S&P believes earnings will improve most for Wynn and Studio City because they have better amenities and more non-gambling entertainment options. That applies less to Melco Crown's other operations, Las Vegas Sands (LVS) and MGM Resorts International (MGM) , S&P believes. It is also watching how sensibly the companies manage capital expenditures and of course the feed-through to their debt levels and credit rating.
With much of the investment for newly opened or upcoming casinos already made, S&P believes capital spending by all six casino concessionaires will fall $1.5 billion next year, compared to this, alleviating pressure on cash flow and leverage. The companies have sufficient liquidity to withstand even a prolonged industry downturn, to the rating agency's mind. They have used the downturn either to pay special dividends to shareholders or buy back shares, both positive for holders of their stock.
I stayed at Studio City a few weeks back on a "grave sweeping" trip to visit the cemetery storing the ashes of my father-in-law. It was pretty impressive, with a huge pool area including a river ride that delivers part of the experience that Beijing would like to see the city provide. There's a Ferris wheel in the shape of an 8, the luckiest number to many Chinese, in a hole through the middle of the main building. There's a very popular magic show as well as movie-themed rides such as the one based on the Batman movies.
I also wandered over to The Parisian Macao, a new casino resort from Las Vegas Sands. That is more mass-market than Studio City, particularly in terms of its stores. Nevertheless, it's pretty eye-catching, with its half-size version of the Eiffel Tower.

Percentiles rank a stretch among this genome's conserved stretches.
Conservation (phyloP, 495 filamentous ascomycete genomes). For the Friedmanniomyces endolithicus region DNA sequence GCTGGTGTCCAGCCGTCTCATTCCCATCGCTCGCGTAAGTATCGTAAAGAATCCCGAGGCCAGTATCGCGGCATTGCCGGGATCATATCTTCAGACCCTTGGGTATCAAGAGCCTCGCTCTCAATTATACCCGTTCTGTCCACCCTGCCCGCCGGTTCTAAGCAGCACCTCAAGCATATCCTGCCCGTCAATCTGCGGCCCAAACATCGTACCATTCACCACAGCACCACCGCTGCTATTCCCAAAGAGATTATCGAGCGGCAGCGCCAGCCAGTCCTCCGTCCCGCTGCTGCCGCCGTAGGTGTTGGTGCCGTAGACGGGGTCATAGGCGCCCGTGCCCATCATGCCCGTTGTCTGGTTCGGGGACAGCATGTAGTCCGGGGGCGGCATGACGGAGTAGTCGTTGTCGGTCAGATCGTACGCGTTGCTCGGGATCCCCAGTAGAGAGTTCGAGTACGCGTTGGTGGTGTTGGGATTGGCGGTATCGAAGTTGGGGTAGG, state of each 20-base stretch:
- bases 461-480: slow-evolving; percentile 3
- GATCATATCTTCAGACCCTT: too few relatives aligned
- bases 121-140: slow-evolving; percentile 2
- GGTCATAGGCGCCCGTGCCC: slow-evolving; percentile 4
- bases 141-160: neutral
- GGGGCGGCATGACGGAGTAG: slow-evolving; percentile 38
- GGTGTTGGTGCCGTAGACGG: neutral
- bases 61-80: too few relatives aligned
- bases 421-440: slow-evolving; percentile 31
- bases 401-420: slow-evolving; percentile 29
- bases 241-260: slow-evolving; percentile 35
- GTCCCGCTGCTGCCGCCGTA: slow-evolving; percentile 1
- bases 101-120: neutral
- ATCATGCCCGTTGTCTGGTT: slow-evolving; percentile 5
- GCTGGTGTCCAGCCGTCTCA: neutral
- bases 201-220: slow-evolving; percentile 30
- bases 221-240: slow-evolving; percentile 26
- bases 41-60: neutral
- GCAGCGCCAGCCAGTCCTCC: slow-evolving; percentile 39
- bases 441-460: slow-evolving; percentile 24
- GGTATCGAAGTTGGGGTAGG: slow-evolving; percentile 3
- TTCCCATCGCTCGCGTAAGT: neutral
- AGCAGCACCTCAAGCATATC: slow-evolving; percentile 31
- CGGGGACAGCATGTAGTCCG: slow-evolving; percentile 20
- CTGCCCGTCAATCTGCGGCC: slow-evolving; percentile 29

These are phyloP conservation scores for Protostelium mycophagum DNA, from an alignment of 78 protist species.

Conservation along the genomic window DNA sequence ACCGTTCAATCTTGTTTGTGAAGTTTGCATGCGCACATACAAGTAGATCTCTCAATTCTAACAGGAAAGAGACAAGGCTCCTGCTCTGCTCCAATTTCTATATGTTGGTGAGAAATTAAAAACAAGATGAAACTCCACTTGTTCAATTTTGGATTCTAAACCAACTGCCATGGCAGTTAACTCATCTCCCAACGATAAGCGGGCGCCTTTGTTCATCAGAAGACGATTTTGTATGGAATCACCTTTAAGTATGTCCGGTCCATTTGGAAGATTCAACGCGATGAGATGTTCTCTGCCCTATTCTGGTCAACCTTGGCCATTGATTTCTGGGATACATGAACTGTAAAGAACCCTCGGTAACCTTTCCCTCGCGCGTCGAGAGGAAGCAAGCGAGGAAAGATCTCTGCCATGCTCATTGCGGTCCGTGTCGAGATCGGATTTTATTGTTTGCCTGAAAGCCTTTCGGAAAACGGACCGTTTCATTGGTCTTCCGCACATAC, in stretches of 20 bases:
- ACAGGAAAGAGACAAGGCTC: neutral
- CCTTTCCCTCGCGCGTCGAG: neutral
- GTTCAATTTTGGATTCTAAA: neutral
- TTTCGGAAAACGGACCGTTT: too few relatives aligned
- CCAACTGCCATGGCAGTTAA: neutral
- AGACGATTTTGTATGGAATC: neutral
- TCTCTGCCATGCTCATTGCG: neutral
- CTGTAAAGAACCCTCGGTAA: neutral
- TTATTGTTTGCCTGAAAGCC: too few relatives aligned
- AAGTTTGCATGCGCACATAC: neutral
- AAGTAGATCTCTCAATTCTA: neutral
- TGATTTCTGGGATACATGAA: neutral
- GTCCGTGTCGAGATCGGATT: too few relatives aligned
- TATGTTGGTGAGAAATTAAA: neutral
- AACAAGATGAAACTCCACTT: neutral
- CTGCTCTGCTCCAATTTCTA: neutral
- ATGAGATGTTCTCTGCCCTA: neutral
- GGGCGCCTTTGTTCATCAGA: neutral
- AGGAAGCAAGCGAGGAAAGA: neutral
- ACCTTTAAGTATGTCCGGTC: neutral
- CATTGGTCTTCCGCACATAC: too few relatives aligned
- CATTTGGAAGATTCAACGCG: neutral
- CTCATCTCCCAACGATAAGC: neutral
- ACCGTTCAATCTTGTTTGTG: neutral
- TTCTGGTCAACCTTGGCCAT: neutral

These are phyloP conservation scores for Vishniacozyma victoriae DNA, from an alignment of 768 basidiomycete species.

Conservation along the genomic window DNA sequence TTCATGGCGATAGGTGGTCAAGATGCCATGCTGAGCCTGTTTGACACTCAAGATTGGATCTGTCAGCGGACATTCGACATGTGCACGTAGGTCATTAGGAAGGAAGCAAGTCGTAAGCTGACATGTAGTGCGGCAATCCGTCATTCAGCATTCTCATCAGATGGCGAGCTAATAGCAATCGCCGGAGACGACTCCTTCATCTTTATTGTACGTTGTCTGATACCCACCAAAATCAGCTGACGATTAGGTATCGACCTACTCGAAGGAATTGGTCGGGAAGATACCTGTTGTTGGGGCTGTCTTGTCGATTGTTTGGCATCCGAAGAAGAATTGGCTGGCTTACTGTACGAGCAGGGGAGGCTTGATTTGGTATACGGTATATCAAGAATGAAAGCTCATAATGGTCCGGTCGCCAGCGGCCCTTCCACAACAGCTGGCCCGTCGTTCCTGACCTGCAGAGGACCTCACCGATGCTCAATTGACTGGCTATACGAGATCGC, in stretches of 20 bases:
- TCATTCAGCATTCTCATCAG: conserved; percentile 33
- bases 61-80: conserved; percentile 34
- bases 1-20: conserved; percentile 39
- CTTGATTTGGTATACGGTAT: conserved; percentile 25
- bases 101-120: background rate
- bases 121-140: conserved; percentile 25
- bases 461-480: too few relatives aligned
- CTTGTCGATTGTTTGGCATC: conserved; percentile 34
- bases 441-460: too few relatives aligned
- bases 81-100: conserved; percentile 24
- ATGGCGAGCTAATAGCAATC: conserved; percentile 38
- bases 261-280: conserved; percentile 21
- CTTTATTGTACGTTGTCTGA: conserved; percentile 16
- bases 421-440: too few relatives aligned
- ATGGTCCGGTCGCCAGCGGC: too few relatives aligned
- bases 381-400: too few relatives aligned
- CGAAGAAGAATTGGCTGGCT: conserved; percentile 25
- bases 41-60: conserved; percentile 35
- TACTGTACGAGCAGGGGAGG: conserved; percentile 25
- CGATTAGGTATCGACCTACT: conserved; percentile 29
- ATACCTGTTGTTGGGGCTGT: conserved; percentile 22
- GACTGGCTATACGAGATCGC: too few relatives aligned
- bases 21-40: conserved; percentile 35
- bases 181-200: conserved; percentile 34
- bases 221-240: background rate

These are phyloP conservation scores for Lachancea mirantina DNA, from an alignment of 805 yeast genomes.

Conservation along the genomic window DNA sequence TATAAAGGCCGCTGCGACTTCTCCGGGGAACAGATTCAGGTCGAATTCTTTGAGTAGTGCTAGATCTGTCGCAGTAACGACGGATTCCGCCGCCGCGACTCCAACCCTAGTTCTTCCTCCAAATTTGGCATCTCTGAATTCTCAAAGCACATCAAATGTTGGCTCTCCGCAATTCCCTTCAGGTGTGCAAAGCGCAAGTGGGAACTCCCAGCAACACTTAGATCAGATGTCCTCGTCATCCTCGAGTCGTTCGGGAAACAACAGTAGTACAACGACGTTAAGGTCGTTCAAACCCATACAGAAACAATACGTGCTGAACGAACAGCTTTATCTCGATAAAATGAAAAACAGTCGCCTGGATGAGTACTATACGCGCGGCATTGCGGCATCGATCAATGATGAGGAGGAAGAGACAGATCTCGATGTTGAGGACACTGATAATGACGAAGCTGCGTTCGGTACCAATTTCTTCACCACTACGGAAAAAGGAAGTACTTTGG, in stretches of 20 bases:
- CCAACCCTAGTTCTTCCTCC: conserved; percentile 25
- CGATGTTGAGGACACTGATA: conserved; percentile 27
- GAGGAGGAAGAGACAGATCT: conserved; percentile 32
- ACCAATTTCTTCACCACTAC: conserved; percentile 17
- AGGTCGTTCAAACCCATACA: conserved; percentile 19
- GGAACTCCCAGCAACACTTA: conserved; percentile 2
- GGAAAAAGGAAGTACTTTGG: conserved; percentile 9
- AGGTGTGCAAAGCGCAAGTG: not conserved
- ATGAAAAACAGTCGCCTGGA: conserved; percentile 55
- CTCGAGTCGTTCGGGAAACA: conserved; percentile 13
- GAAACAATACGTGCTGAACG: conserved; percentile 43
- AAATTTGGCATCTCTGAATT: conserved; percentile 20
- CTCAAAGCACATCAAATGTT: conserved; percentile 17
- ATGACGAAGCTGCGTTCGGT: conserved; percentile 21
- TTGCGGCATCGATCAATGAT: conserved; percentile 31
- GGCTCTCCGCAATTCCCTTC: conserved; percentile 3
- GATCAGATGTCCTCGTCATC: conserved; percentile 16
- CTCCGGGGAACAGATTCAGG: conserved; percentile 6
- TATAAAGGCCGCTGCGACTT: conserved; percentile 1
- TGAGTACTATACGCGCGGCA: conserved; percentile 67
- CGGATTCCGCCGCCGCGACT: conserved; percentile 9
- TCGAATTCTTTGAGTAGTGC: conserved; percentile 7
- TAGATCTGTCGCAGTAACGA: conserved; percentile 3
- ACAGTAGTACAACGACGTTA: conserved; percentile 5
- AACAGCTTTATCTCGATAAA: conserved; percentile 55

Next year should see MGM Resorts open the MGM Cotai. In 2018, Stanley Ho's SJM Holdings (SJMHY) should deliver The Grand Lisboa Palace. SJM, which had a monopoly on Macau's casino business until 2002, has really had to up its game. When I first visited Macau, The Lisboa - the flagship casino at the time - had coffee-stained tables with people standing four deep to bet on the handful of gambling slots. In a system I found highly frustrating, whoever put down the biggest bet got to call the shots, even if you were sitting at the table with your money down, too.
The Sands changed all that when it entered the market, soon followed by Wynn, MGM and Melco. Hong Kong-based Galaxy Entertainment (GXYEY) , which opened an extension to the Galaxy Macau last year, soon joined them. The whole gambling experience morphed into something approaching Las Vegas glitz, with Asian features. The waitresses bring oolong tea and coffee rather than cocktails to the tables. The vast majority of tables are given over to baccarat, the runaway favorite among Chinese gamblers.
The number of hotel rooms rose 4,700 with the addition simply of the Wynn Palace Cotai and The Parisian. That brought the total stock to more than 35,000 rooms, up from 20,000 in mid-2011. But occupancy has remained persistently between 80% and 90%.
Next year will see the completion of a new ferry terminal on the island of Taipa, near the Cotai Strip -- the equivalent of the main run in Las Vegas. The Macau airport is also boosting capacity from 6 million passengers per year now to up to 7.8 million in 2017. The following year, Macau will get a railway extension feeding through to Zhuhai, the mainland city just across the border, and Guangzhou, the capital of Guangdong Province.
In 2019, a bridge linking Hong Kong to Macau and on to Zhuhai is due to open. The controversial billion-dollar project, built over waters home to the highly endangered Chinese white dolphin, should cut the link from Hong Kong airport to Macau to less than 30 minutes from just over an hour now. Macau should also get the first section of its long-delayed light rail, linking the Strip with the new ferry terminal and the airport. At the moment, your only options for getting around are the highly endangered Macau taxi, the ubiquitous casino coaches, or by foot.